Assumption Cathedral, BangkokEdit profile
The Assumption Cathedral (Thai: อาสนวิหารอัสสัมชัญ) is the principal Roman Catholic church of Thailand, located at 23 Oriental Avenue, New Road, in the Bang Rak district of Bangkok. It is the main church of the Archdiocese of Bangkok. It was visited by Pope John Paul II during his trip to Thailand in 1984.History
Assumption Cathedral is located within 100 meters of the Oriental Hotel and the French Embassy, and the original building was the result of the request from a French missionary, Father Pascal in 1809 and the work of a French architect which saw the cathedral completed in 1821 during the reign of King Rama II. The architect designed the original Assumption Cathedral with material imported from France and Italy. The cathedral was named Assumption to honor the passage of the Virgin Mary to heaven after her death, and she is commemorated at the church during The Feast of the Assumption, on St. Mary's Day on 15 August.
Throughout the latter half of the 19th century, the church and surrounding area played an important role for Christian missionaries arriving in Bangkok, particularly after 1860. The cathedral is part of a series of buildings which consist of the Assumption Convent, Catholic Mission of Bangkok, Assumption Printing Press and rectory which were inhabited by the missionaries during their time in the city.
However around 1909 or 1910 the church underwent significant reconstruction and was rebuilt in the romanesque style between 1910 and 1918. The church has a relatively tall rectangular structure with a red brick exterior which stands out against its surrounding white buildings. The tall square towers flank the main entrance. Inside is a high ceiling adorned with many ornate decorations. Construction costs were largely covered by a local catholic businessman, Mr Low Khiok Chiang (also known as Jacobe) who owned the nearby Kiam Hoa Heng & Company, a Chinese Teochew family business.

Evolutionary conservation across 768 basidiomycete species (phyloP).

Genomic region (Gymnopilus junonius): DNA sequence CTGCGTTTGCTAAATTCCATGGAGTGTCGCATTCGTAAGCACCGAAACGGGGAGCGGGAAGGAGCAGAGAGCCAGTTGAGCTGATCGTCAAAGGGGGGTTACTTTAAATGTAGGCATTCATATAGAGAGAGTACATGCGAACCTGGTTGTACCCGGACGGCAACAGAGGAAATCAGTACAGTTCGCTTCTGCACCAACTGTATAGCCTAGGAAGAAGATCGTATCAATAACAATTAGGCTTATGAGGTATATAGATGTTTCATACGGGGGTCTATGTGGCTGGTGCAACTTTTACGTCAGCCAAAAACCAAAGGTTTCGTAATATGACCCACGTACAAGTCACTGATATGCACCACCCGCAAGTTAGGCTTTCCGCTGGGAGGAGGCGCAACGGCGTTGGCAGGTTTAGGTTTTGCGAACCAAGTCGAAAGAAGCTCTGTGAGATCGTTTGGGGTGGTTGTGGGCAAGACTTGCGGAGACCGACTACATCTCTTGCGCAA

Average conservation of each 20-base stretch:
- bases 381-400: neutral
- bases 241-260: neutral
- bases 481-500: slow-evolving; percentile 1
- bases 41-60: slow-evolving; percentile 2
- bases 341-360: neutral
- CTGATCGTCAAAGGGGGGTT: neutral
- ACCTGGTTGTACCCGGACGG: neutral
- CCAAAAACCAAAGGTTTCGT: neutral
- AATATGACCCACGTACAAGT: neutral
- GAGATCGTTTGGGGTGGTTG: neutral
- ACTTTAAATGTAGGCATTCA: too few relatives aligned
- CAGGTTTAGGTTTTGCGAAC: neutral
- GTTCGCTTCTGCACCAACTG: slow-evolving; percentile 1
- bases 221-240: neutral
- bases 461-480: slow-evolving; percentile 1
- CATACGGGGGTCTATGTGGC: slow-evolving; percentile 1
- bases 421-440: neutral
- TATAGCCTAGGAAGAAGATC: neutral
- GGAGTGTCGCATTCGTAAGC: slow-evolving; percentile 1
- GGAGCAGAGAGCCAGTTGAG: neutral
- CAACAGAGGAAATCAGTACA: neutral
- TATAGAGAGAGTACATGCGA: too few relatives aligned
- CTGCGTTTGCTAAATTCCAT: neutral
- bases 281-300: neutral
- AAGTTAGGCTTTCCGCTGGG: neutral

In 1942, during World War II, nearby buildings were destroyed by bombing which resulted in serious damage to the church. It underwent extensive restoration shortly afterwards, and was partly refurbished in the 1980s and 1990s. Stained glass windows are now used in the cathedral today.
Pope John Paul II visited the church in May 1984, given that the church is the center of the Roman Catholic diocese there. The church is open seven days a week. Services for mass on Sundays are held at 6am, 7:30am, 8:30am, 10am and 5pm.